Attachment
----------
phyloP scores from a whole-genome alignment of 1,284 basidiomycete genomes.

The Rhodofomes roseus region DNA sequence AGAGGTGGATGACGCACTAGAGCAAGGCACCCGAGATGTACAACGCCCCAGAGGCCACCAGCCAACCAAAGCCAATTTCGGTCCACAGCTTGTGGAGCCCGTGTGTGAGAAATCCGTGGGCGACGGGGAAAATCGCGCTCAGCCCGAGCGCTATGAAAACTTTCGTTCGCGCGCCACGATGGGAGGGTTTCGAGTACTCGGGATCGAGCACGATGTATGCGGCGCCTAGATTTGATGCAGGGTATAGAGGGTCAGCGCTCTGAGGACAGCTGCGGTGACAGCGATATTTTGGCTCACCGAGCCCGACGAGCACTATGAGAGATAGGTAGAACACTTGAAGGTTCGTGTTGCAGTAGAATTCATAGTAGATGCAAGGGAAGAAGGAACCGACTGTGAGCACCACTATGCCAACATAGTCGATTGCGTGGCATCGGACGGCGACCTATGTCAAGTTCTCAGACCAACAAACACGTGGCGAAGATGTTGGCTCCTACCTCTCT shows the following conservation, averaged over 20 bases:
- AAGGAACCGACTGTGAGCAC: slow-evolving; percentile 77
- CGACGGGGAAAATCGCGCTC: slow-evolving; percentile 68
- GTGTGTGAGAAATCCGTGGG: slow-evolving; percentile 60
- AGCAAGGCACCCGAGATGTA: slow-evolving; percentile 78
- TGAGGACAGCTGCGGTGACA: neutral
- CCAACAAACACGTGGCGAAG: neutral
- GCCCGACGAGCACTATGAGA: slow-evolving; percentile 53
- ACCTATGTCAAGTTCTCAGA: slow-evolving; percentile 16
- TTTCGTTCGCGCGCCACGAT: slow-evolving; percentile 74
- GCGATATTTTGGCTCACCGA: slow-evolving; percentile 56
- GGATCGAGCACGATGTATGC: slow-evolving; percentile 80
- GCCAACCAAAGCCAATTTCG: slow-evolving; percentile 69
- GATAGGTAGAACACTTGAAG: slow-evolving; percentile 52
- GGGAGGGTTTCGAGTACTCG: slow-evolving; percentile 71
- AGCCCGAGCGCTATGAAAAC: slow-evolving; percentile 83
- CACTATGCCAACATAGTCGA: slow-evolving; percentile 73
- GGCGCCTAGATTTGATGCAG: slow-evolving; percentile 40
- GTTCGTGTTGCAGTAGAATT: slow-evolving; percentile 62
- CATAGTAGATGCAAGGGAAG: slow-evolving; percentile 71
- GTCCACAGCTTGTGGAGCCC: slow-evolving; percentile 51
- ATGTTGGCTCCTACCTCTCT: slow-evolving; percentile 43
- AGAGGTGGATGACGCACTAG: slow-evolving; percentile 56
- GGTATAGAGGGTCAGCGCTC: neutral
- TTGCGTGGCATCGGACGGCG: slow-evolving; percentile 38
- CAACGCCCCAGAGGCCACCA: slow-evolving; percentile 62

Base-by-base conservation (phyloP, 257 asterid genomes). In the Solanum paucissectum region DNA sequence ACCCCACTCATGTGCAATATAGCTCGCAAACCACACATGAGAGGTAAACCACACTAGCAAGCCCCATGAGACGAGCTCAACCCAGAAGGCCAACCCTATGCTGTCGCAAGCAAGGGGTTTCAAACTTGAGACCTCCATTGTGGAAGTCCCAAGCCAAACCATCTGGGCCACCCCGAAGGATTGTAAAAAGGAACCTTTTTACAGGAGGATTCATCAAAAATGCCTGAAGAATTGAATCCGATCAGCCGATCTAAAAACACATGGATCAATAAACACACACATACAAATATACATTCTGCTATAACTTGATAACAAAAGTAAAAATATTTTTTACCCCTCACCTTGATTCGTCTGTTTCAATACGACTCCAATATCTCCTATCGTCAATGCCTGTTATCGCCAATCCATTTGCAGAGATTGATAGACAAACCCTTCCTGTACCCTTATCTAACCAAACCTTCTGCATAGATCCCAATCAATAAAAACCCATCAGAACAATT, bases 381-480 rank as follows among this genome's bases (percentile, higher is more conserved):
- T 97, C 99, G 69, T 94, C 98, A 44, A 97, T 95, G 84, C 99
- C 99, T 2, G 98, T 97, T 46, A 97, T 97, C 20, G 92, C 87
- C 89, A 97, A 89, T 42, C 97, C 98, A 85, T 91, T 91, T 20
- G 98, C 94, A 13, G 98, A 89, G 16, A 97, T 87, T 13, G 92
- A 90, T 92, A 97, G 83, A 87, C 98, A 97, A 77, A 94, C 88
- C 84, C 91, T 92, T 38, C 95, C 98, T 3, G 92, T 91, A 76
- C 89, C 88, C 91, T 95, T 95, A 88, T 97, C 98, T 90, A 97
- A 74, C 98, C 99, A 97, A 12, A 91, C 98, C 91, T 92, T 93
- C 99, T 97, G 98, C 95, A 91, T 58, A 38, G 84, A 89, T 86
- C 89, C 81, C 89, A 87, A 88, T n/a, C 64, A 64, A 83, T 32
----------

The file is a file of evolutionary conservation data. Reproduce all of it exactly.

phyloP scores from a whole-genome alignment of 1,284 basidiomycete genomes.

The Rhodofomes roseus region DNA sequence AGAGGTGGATGACGCACTAGAGCAAGGCACCCGAGATGTACAACGCCCCAGAGGCCACCAGCCAACCAAAGCCAATTTCGGTCCACAGCTTGTGGAGCCCGTGTGTGAGAAATCCGTGGGCGACGGGGAAAATCGCGCTCAGCCCGAGCGCTATGAAAACTTTCGTTCGCGCGCCACGATGGGAGGGTTTCGAGTACTCGGGATCGAGCACGATGTATGCGGCGCCTAGATTTGATGCAGGGTATAGAGGGTCAGCGCTCTGAGGACAGCTGCGGTGACAGCGATATTTTGGCTCACCGAGCCCGACGAGCACTATGAGAGATAGGTAGAACACTTGAAGGTTCGTGTTGCAGTAGAATTCATAGTAGATGCAAGGGAAGAAGGAACCGACTGTGAGCACCACTATGCCAACATAGTCGATTGCGTGGCATCGGACGGCGACCTATGTCAAGTTCTCAGACCAACAAACACGTGGCGAAGATGTTGGCTCCTACCTCTCT shows the following conservation, averaged over 20 bases:
- AAGGAACCGACTGTGAGCAC: slow-evolving; percentile 77
- CGACGGGGAAAATCGCGCTC: slow-evolving; percentile 68
- GTGTGTGAGAAATCCGTGGG: slow-evolving; percentile 60
- AGCAAGGCACCCGAGATGTA: slow-evolving; percentile 78
- TGAGGACAGCTGCGGTGACA: neutral
- CCAACAAACACGTGGCGAAG: neutral
- GCCCGACGAGCACTATGAGA: slow-evolving; percentile 53
- ACCTATGTCAAGTTCTCAGA: slow-evolving; percentile 16
- TTTCGTTCGCGCGCCACGAT: slow-evolving; percentile 74
- GCGATATTTTGGCTCACCGA: slow-evolving; percentile 56
- GGATCGAGCACGATGTATGC: slow-evolving; percentile 80
- GCCAACCAAAGCCAATTTCG: slow-evolving; percentile 69
- GATAGGTAGAACACTTGAAG: slow-evolving; percentile 52
- GGGAGGGTTTCGAGTACTCG: slow-evolving; percentile 71
- AGCCCGAGCGCTATGAAAAC: slow-evolving; percentile 83
- CACTATGCCAACATAGTCGA: slow-evolving; percentile 73
- GGCGCCTAGATTTGATGCAG: slow-evolving; percentile 40
- GTTCGTGTTGCAGTAGAATT: slow-evolving; percentile 62
- CATAGTAGATGCAAGGGAAG: slow-evolving; percentile 71
- GTCCACAGCTTGTGGAGCCC: slow-evolving; percentile 51
- ATGTTGGCTCCTACCTCTCT: slow-evolving; percentile 43
- AGAGGTGGATGACGCACTAG: slow-evolving; percentile 56
- GGTATAGAGGGTCAGCGCTC: neutral
- TTGCGTGGCATCGGACGGCG: slow-evolving; percentile 38
- CAACGCCCCAGAGGCCACCA: slow-evolving; percentile 62

Base-by-base conservation (phyloP, 257 asterid genomes). In the Solanum paucissectum region DNA sequence ACCCCACTCATGTGCAATATAGCTCGCAAACCACACATGAGAGGTAAACCACACTAGCAAGCCCCATGAGACGAGCTCAACCCAGAAGGCCAACCCTATGCTGTCGCAAGCAAGGGGTTTCAAACTTGAGACCTCCATTGTGGAAGTCCCAAGCCAAACCATCTGGGCCACCCCGAAGGATTGTAAAAAGGAACCTTTTTACAGGAGGATTCATCAAAAATGCCTGAAGAATTGAATCCGATCAGCCGATCTAAAAACACATGGATCAATAAACACACACATACAAATATACATTCTGCTATAACTTGATAACAAAAGTAAAAATATTTTTTACCCCTCACCTTGATTCGTCTGTTTCAATACGACTCCAATATCTCCTATCGTCAATGCCTGTTATCGCCAATCCATTTGCAGAGATTGATAGACAAACCCTTCCTGTACCCTTATCTAACCAAACCTTCTGCATAGATCCCAATCAATAAAAACCCATCAGAACAATT, bases 381-480 rank as follows among this genome's bases (percentile, higher is more conserved):
- T 97, C 99, G 69, T 94, C 98, A 44, A 97, T 95, G 84, C 99
- C 99, T 2, G 98, T 97, T 46, A 97, T 97, C 20, G 92, C 87
- C 89, A 97, A 89, T 42, C 97, C 98, A 85, T 91, T 91, T 20
- G 98, C 94, A 13, G 98, A 89, G 16, A 97, T 87, T 13, G 92
- A 90, T 92, A 97, G 83, A 87, C 98, A 97, A 77, A 94, C 88
- C 84, C 91, T 92, T 38, C 95, C 98, T 3, G 92, T 91, A 76
- C 89, C 88, C 91, T 95, T 95, A 88, T 97, C 98, T 90, A 97
- A 74, C 98, C 99, A 97, A 12, A 91, C 98, C 91, T 92, T 93
- C 99, T 97, G 98, C 95, A 91, T 58, A 38, G 84, A 89, T 86
- C 89, C 81, C 89, A 87, A 88, T n/a, C 64, A 64, A 83, T 32